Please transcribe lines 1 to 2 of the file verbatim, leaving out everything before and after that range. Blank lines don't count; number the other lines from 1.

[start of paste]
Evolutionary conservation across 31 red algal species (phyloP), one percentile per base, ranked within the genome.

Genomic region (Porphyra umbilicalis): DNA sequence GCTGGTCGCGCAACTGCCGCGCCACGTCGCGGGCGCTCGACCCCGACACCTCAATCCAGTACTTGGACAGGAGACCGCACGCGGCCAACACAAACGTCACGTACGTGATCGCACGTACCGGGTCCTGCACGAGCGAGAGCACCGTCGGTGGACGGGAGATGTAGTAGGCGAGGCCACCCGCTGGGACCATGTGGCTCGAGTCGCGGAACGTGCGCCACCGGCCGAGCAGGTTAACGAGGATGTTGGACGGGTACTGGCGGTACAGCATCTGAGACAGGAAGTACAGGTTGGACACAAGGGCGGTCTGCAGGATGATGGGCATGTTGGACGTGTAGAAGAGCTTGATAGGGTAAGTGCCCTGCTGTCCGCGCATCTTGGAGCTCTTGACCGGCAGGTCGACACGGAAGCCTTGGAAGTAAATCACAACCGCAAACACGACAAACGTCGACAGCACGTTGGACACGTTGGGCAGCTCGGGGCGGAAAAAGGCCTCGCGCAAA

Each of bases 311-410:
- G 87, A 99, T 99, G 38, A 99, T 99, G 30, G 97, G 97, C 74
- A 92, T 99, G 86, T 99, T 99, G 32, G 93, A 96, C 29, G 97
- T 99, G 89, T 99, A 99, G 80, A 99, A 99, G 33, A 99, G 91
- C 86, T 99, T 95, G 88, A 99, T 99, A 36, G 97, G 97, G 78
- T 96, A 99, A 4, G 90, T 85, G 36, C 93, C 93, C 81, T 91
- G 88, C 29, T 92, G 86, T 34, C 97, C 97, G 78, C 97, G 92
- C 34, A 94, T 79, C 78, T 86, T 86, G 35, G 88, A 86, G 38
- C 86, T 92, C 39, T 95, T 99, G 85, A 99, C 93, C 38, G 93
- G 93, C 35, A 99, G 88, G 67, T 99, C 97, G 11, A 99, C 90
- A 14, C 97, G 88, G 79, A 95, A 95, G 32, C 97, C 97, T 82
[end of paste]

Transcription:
Evolutionary conservation across 31 red algal species (phyloP), one percentile per base, ranked within the genome.

Genomic region (Porphyra umbilicalis): DNA sequence GCTGGTCGCGCAACTGCCGCGCCACGTCGCGGGCGCTCGACCCCGACACCTCAATCCAGTACTTGGACAGGAGACCGCACGCGGCCAACACAAACGTCACGTACGTGATCGCACGTACCGGGTCCTGCACGAGCGAGAGCACCGTCGGTGGACGGGAGATGTAGTAGGCGAGGCCACCCGCTGGGACCATGTGGCTCGAGTCGCGGAACGTGCGCCACCGGCCGAGCAGGTTAACGAGGATGTTGGACGGGTACTGGCGGTACAGCATCTGAGACAGGAAGTACAGGTTGGACACAAGGGCGGTCTGCAGGATGATGGGCATGTTGGACGTGTAGAAGAGCTTGATAGGGTAAGTGCCCTGCTGTCCGCGCATCTTGGAGCTCTTGACCGGCAGGTCGACACGGAAGCCTTGGAAGTAAATCACAACCGCAAACACGACAAACGTCGACAGCACGTTGGACACGTTGGGCAGCTCGGGGCGGAAAAAGGCCTCGCGCAAA